The High Court has previously considered whether a cryptocurrency exchange could hold crypto assets on constructive trust in cases such as D’Aloia against Unknown and others[2] (as previously reported here). However, in these cases the issue arose in the context of applications for notification of out-of-jurisdiction proceedings and only required decisions establishing that a claimant had “questionable good cause”, rather than definitive decisions on the point.

As such, this is the first instance where a ruling has been issued that an exchange holds stolen crypto assets on a constructive trust. The judge made this decision on the grounds that Huobi was the controller of the wallet Mr. Jones’ Bitcoin was deposited into and there was no evidence that Huobi or any other party had any proprietary interest in the Bitcoin that would override the interest of Mr. Jones.

  1. The scammers and the exchange must return the stolen Bitcoin to Mr. Jones
  1. The freezing and property injunctions should be extended after the sentence to help enforce the sentence
  1. Mr. Jones may serve orders out of jurisdiction

The judge held that Mr. Jones was able to satisfy various avenues of access allowing the service of orders outside the jurisdiction on the basis that (among other things) he had suffered losses in England and, in respect of Huobi as constructive trustee, the claim arose from events that took place in England.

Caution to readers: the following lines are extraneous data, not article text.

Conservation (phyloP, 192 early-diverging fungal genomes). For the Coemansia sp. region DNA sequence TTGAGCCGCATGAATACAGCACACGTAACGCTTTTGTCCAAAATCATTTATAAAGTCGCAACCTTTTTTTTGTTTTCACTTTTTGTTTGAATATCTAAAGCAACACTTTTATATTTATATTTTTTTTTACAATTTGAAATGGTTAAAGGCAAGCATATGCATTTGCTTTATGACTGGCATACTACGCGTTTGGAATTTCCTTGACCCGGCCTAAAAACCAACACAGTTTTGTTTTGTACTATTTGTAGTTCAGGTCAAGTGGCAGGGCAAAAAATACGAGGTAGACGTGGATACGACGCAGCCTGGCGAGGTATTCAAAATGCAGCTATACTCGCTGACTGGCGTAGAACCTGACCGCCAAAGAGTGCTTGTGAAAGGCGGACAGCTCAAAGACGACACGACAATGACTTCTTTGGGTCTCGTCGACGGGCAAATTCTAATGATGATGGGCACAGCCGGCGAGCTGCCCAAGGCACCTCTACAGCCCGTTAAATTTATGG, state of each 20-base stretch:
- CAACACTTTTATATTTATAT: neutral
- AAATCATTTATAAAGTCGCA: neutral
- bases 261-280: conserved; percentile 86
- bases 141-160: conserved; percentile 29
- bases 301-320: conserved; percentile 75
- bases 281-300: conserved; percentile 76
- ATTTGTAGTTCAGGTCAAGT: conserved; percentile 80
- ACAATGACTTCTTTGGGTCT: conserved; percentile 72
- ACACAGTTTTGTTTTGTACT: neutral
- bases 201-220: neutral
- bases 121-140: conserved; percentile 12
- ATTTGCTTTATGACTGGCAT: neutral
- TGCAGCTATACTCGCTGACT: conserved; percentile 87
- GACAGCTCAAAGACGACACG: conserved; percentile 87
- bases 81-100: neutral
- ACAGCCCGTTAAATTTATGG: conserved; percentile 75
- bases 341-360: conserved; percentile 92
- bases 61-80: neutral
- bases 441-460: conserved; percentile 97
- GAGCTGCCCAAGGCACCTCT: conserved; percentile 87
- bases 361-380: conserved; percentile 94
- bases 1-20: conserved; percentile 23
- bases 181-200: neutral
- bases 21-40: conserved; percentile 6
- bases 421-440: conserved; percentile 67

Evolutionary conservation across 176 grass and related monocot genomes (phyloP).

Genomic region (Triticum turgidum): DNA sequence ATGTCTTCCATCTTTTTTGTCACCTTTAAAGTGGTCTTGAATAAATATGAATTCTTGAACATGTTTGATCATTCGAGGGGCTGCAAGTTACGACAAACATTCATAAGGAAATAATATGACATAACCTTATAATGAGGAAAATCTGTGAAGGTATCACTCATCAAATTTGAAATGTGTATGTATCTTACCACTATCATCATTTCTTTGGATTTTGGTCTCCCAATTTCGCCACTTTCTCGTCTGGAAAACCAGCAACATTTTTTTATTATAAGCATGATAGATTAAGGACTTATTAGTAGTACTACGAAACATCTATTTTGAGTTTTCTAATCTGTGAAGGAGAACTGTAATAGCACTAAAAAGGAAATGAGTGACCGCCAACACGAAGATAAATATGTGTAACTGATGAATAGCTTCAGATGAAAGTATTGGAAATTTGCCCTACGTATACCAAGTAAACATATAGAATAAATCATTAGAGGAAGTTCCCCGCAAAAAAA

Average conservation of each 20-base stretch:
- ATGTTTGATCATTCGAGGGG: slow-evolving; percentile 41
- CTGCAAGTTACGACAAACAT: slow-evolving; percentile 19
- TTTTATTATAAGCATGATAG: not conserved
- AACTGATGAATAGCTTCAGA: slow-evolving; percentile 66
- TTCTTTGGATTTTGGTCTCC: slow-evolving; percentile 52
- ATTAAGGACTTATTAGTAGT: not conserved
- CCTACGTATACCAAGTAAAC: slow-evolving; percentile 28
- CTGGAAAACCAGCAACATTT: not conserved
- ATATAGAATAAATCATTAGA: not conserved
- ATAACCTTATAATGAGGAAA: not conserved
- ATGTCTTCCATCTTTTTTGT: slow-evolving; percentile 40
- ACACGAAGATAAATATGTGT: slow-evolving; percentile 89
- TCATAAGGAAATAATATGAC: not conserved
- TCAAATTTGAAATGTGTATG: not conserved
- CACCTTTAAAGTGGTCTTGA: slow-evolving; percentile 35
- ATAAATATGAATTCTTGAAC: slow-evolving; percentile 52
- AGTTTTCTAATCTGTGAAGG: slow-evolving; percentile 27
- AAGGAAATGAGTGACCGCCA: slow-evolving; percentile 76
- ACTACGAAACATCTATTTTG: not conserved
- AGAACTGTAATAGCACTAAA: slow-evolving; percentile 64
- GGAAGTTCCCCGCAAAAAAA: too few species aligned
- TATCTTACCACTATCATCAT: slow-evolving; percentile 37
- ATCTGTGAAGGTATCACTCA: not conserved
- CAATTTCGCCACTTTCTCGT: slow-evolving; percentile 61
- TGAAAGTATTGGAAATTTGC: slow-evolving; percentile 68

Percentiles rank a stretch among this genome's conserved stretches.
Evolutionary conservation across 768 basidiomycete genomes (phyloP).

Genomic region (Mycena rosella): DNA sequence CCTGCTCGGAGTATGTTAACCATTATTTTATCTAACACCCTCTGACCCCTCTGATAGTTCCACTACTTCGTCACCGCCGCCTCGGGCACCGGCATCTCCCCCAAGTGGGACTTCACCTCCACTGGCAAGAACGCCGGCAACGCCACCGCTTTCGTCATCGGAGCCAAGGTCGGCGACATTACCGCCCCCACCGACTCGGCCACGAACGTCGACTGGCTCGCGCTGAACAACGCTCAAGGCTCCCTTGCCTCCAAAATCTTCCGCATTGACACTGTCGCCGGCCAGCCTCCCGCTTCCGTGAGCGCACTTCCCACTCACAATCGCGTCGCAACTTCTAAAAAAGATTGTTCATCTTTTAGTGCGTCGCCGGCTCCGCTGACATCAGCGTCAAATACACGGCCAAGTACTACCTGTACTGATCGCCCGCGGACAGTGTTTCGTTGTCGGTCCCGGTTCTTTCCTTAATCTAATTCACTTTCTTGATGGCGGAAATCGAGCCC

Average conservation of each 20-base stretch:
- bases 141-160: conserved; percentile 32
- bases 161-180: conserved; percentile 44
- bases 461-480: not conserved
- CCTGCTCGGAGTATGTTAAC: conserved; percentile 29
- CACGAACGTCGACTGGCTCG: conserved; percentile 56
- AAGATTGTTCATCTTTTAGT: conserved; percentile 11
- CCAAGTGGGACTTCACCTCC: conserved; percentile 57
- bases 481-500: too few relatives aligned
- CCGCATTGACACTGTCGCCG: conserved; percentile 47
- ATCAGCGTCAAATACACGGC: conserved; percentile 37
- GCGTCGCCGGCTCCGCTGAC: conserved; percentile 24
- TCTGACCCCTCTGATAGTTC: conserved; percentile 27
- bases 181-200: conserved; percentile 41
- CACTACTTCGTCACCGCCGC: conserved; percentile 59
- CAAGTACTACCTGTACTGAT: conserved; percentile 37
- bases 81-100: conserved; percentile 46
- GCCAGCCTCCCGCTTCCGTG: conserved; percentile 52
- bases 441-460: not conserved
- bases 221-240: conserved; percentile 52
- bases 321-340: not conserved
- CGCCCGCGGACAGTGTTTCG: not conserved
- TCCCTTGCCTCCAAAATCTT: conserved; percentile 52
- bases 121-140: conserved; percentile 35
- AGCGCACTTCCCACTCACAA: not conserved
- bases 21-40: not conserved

1. Mr. Jones could serve orders via NFT

Following the motivation in D’Aloia, the judge held that there were exceptional circumstances which allowed for an alternative service by NFT, namely that the identity and whereabouts of the scammers were unknown. Thus, no traditional means of notification was found to be effective, and notification by NFT was more likely to bring the proceedings and orders to the attention of fraudsters.

As for Huobi, the judge found that the NFT service was appropriate as it was important that the order got to his attention as quickly as possible because Bitcoin can be dissipated easily and quickly.


The imposition of a constructive trust on a cryptocurrency exchange holding misappropriated assets is significant as the first final ruling of its kind in England. However, Huobi did not contest the proceedings, possibly because the Bitcoin balance in the wallet available to satisfy a ruling apparently exceeded the value of the claim. In future disputed cases, the court will be required to consider in more detail how exchanges receive and process cryptocurrencies, and exchanges are likely to raise various defenses that have not yet been fully explored, such as that:

  • as a bona fide buyer by value and acting in good faith, the exchanges are not constructively fiduciary, as they were not part of the underlying fraud, nor were they informed of the fraud in an actual or constructive manner; And
  • exchanges cannot be held responsible for unjust enrichment as they have provided value for the services they have provided.

If these arguments were successful, a victim would still have the ability to recover misappropriated assets remaining in wallets held by an exchange (or would be able to enforce a judgment for damages against those assets), but would be unable to recover from the exchange. same the value of assets that were initially deposited in wallets controlled by the exchange but were subsequently withdrawn (unless the victim proves wrongdoing of some kind by the exchange). This outcome is analogous to, for example, the position of other third parties who innocently received misappropriated funds.

[1] [2022] EWHC 2543 (comm)

[2] [2022] EWHC 1723 (Ch)